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Monemvasia Gallery

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Thrusting up off the shore of the southeastern Peloponnese is the rock of Monemvasia, attached to the mainland by a narrow causeway. It was originally part of the mainland, then in 375 AD, an earthquake broke it off and turned it into an island. The island became a refuge for Greeks from Lakonia when the area was overrun by Slavs around 583 AD. 


Over time it has been occupied by Greeks, Franks, Byzantines, Venetians, Ottomans, and finally Greeks again. The first non-Greek to possess the rock was William de Villehardouin, a Frankish prince who ruled most of the Peloponnesos - then called the Morea - in the 1200s. It was given to the Byzantine emperor Michael VIII Palaiologos when the Byzantines captured de Villehardouin and held him for ransom. 


The next rulers were the Venetians - the Mediterranean superpower of the time who owned huge swaths of Greece. They turned it into a prosperous trading town, famous for it's sweet Malvasia wine, which was known as Malmsey in Europe. In 1540 the Venetians handed it off to the Ottomans in a treaty, where it remained until the Greek revolution in 1821. 


The name Monemvasia comes from "moni" and "emvasis", which mean "single entry" or "single passage", and the walled medieval town does, in fact, have a single way in (if you don't count the sea ladder where people can go swimming directly off the rocks). To get there, you have to park your car on the (frequently full!) causeway and walk to the entrance - a stone arch that leads through a cobblestoned entry and out into the twisty paths of the town. This is a pedestrian-only place; not even bicycles or the ubiquitous Greek motorbikes can navigate the bumpy, labyrinthine paths and the many stairs.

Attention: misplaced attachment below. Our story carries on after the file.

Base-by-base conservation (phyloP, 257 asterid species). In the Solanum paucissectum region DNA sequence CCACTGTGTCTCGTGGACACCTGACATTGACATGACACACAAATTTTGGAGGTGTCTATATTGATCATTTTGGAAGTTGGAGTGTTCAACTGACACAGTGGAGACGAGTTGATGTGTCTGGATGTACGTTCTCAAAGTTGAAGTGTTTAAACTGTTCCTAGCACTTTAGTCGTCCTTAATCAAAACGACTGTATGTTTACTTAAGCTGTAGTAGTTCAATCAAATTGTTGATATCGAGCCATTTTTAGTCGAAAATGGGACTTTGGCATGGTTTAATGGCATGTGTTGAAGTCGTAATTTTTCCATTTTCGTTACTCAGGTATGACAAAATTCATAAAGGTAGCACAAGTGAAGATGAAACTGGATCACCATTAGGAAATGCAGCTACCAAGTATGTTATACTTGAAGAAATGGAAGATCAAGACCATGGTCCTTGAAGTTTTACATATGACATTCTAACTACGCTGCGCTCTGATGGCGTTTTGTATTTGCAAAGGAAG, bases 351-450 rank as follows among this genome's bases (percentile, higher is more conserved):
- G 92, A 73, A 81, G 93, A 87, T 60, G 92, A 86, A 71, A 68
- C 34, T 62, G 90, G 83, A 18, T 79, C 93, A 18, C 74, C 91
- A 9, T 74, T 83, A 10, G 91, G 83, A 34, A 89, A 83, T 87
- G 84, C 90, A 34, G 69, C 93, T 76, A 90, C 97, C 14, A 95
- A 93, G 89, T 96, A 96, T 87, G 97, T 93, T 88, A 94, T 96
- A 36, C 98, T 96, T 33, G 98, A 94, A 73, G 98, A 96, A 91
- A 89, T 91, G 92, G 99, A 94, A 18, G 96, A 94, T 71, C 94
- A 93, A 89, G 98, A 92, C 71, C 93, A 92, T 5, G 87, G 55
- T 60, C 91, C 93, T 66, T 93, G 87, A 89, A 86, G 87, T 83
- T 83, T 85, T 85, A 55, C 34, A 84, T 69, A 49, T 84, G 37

There is an upper and a lower town. The lower town is the walled area, stuffed full of beautiful stone houses, shops selling Malvasia wine and other local products, and tiny churches, with the protective wall of the rock rising behind it. If you want to take the many steps up to the upper town, you'll be rewarded with a visit to the Agia Sophia church, clinging to the edge of a cliff, as well as some absolutely stunning views. 


Monemvasia is one of the most photogenic places in Greece, and that's saying something. The pinkish stone, dazzling sunrises and sunsets, and fascinating architectural surprises around every twisty corner make it a devastatingly beautiful destination. A small word of warning, though; this is not a great place for people with mobility issues. The old rocky cobblestones, myriad steps and lack of handrails means this a place that requires at least a middling level of fitness. 


There are excellent restaurants in town, and it's a great base for exploring the nearby area of Lakonia. Back on the mainland, very nice beaches abound. Day trips to charming towns like Gythieon, Leonidio and Ierakas Limeni provide even more to do, and returning back to your cozy, several-hundred-year-old guesthouse is a lovely way to end the day. 


If the Peloponnese is in your travel plans, try to make a stop at beautiful and historic Monemvasia. It's unlike anything else in Greece, and you won't be disappointed!

All photos by me except one. Click on photos to enlarge. 

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